See the big names in action
Jan Fabre shatters Greek tragedy with violence, ecstasy and Homeric laughter. For 24 hours, a maelstrom of images carries you off to a different, labyrinthine time. Climb the mountain – together with 27 performers covering four generations – and become part of this monumental happening.
In 1983, Anne Teresa De Keersmaeker firmly put her newly formed dance company Rosas on the international map with Rosas danst Rosas. Four dancers dance themselves, again and again. For this revival, an entirely new, young cast will dance Rosas danst Rosas.
Elfriede Jelinek wrote Die Schutzbefohlenen in 2013 as a reaction to the increasingly desperate refugee problem in Europe. Her text has proved to be more than prophetic: all the images that are now burnt into our memories she minutely calls to life years before the actual events. Guy Cassiers matches Jelinek’s torrent of words with images and with four dancers in a choreography by Maud Le Pladec.
Six times now, Maatschappij Discordia has created a performance from a female perspective with their focus series Weiblicher Akt. The seventh part is about women and power. Discordia adapts the plot of Shakespeare’s famous Macbeth to create a story from the woman’s point of view. It becomes Mevrouw (Lady) Macbeth.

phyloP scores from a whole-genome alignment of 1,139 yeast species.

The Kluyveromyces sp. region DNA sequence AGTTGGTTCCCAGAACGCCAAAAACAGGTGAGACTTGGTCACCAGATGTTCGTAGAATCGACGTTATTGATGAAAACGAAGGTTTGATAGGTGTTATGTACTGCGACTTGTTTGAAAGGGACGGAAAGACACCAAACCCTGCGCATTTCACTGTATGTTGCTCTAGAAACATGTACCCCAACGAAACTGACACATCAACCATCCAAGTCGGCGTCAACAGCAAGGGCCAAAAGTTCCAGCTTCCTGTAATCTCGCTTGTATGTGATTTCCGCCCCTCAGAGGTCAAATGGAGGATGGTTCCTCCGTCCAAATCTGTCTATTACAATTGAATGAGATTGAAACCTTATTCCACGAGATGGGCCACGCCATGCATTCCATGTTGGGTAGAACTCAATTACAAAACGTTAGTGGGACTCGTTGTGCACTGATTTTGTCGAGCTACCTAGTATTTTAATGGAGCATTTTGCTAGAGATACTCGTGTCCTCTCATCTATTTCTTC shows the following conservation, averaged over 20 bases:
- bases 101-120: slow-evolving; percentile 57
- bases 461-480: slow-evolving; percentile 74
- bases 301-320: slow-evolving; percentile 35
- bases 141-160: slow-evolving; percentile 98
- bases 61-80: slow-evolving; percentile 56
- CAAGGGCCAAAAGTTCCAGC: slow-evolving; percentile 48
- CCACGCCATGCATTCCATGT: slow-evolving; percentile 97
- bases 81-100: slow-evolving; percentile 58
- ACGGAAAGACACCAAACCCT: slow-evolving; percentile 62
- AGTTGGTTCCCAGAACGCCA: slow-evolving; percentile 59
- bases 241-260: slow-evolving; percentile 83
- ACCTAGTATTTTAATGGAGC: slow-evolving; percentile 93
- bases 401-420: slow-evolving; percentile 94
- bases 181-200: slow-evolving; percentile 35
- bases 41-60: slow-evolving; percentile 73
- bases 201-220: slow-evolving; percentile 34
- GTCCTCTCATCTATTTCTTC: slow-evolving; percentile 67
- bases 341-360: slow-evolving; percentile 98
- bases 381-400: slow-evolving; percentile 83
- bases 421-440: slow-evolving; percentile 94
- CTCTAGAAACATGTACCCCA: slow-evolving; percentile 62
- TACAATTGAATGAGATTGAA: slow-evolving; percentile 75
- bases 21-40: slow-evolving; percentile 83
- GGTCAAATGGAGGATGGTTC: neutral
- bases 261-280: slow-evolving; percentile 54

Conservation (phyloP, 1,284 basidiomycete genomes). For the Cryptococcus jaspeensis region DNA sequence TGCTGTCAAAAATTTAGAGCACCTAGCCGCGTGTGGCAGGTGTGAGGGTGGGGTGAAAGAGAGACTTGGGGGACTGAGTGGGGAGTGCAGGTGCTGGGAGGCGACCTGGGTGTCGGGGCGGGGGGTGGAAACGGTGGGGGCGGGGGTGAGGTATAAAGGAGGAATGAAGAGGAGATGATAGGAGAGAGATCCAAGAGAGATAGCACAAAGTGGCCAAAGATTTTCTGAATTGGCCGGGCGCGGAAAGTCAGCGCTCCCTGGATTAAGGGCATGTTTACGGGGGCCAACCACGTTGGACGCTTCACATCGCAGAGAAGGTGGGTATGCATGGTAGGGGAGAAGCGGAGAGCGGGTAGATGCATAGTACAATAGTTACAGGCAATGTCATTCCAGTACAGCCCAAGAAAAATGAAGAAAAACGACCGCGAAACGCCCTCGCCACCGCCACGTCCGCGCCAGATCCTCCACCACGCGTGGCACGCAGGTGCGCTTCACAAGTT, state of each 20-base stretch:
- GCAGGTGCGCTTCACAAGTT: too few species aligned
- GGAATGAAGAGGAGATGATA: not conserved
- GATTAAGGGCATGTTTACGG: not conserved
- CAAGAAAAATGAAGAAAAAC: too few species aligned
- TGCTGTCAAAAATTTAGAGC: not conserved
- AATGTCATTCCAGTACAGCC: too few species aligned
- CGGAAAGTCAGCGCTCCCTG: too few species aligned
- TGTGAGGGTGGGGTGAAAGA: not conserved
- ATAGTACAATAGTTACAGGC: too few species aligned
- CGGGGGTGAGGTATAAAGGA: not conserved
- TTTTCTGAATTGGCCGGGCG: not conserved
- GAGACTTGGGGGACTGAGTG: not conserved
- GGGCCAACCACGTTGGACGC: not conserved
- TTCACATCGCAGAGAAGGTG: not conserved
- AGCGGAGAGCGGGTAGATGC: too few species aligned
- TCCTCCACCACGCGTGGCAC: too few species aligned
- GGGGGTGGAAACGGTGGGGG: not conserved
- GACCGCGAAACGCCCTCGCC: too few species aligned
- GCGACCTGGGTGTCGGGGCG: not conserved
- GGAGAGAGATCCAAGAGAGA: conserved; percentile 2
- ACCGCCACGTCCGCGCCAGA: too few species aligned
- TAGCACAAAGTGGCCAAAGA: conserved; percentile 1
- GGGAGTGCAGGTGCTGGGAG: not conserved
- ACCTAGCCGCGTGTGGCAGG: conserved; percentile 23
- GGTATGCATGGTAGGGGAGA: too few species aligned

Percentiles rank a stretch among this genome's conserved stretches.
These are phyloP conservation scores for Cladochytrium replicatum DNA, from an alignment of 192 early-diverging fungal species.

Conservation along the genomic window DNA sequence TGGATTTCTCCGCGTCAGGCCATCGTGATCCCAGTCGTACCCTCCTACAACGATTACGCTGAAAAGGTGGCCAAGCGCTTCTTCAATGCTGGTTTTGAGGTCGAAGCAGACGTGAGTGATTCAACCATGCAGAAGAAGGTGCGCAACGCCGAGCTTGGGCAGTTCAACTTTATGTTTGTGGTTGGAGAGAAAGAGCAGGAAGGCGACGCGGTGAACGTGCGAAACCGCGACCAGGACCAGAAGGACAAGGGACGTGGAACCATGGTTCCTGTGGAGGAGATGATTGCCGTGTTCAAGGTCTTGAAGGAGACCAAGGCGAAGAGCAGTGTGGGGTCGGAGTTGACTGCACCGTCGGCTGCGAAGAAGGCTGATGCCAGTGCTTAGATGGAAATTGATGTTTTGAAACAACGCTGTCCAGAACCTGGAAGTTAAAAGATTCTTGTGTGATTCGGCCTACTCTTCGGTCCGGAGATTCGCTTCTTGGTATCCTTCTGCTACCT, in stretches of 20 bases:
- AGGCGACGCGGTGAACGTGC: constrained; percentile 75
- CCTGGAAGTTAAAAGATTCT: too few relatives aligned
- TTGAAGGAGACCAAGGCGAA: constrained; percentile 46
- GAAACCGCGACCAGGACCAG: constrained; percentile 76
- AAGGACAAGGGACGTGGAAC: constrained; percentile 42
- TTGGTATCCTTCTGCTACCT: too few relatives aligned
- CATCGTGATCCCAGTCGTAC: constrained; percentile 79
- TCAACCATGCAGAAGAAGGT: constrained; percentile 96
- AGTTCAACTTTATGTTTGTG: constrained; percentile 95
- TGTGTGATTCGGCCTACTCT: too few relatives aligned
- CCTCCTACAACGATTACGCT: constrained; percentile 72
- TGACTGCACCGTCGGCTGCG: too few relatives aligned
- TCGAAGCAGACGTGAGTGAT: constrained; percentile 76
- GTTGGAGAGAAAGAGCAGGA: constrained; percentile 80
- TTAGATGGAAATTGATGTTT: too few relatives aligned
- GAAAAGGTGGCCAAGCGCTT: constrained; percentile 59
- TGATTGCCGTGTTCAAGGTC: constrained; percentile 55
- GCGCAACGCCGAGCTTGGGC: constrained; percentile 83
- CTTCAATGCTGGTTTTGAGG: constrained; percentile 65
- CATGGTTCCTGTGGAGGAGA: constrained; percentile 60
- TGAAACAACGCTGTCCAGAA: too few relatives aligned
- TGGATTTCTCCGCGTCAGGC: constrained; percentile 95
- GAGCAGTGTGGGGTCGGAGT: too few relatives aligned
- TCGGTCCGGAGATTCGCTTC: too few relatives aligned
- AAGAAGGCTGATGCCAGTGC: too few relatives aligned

“Singing about life all the time is unsustainable for anyone. Death – or rather, human beings’ finite nature – also deserves a song, a dance.” Grace Ellen Barkey poses questions about our struggle with mortality, on Mahler's music. Maarten Seghers gives an intimate rendition of the song and the orchestration, as a kind of commemoration.
Socrates is the first in a series of philosophic monologues by Stefaan Van Brabandt. Each monologue is written as if the philosopher himself were speaking. Socrates is an ironic, poignant, tragicomic piece that sets you thinking.
During an improvised encounter, Meg Stuart and Tim Etchells negotiate, renegotiate and explore the themes and methodologies that characterize each other’s work: from presence and absence, need and loss, to fragmentary storylines.
Six performers and three musicians meet one another in a nightclub. Or is it an arena? In this unreliable, underground refuge, we hear thumping basses and playful jazz. UNTIL OUR HEARTS STOP was one of the absolute highlights of last season, and more than deserved its nomination for the Theaterfestival 2016.
What happens when Shakespeare’s rhythmic and poetic visual language becomes dance? Golden Hours (As you like it) – an encounter between Brian Eno and Shakespeare – draws you into a mildly ironic world, where the characters speak a language that doesn’t need deciphering to be grasped, yet isn’t pantomime.